As Justin Trudeau prepares to meet with the premiers in early December to finalize a pan-Canadian climate plan, a key contradiction remains in the Liberal's framework for a low-carbon economy. Namely, that the government's steadfast commitment to expanding fossil fuel exports is fundamentally antithetical to real action on climate change.
Building a high performance, low carbon economy is a major economic opportunity and a vital environmental responsibility for Canada. As a diverse group of leaders from different sectors and regions across the country, we applaud your initiative in developing the Pan-Canadian Framework for Clean Growth and Climate Change.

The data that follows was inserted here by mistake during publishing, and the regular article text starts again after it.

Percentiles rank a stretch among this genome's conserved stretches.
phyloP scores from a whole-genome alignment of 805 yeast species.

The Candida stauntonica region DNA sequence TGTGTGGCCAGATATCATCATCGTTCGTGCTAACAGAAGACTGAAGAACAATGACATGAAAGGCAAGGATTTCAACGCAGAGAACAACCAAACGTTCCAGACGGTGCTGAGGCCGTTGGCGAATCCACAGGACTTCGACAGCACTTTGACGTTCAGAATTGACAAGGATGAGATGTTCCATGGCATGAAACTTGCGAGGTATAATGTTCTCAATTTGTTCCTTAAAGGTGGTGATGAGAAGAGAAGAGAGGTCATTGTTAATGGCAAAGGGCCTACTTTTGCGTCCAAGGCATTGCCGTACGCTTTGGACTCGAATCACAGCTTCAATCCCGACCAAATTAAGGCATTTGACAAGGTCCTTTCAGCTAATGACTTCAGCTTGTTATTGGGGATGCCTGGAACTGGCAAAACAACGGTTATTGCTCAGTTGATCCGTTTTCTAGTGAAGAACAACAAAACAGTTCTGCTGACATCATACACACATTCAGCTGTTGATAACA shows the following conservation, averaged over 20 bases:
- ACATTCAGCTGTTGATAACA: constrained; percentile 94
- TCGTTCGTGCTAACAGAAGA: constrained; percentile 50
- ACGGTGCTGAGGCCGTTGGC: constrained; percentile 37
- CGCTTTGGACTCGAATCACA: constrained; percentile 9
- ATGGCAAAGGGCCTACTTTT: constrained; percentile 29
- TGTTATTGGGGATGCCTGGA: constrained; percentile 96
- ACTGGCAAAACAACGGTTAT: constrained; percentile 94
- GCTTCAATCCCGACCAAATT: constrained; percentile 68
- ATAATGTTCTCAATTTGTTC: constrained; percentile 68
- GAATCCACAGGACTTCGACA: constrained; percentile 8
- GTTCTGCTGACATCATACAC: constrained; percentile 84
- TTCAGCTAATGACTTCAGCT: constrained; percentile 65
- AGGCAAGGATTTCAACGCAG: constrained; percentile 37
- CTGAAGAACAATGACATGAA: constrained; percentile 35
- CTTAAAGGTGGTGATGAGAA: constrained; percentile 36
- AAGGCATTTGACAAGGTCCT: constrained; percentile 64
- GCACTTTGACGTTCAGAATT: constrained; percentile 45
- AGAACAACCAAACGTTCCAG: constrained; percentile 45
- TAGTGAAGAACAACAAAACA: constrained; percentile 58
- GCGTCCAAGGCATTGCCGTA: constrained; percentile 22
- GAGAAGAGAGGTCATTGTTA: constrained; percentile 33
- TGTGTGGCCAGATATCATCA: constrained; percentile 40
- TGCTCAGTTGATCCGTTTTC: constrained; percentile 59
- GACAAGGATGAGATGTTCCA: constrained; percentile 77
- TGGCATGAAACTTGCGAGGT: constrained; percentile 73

How you feel about this decision depends on how you felt about the target was in the first place. The Harper target is a 30 per cent reduction in Canada's greenhouse gas emissions below 2005 levels by 2030. That works out to eliminating 208 million tons of carbon over the next 14 years. Is that ambitious? Maybe not, if you think Canada's goals should be judged by what our peers are doing.
If consumers in Asia use British Columbian LNG, the global emissions will be 20 per cent lower than LNG from our competitors. If this LNG replaces coal, the global benefit is even greater as it will produce less than half the emissions of a comparable coal plant. In both cases, B.C. LNG is better for the planet than the alternatives.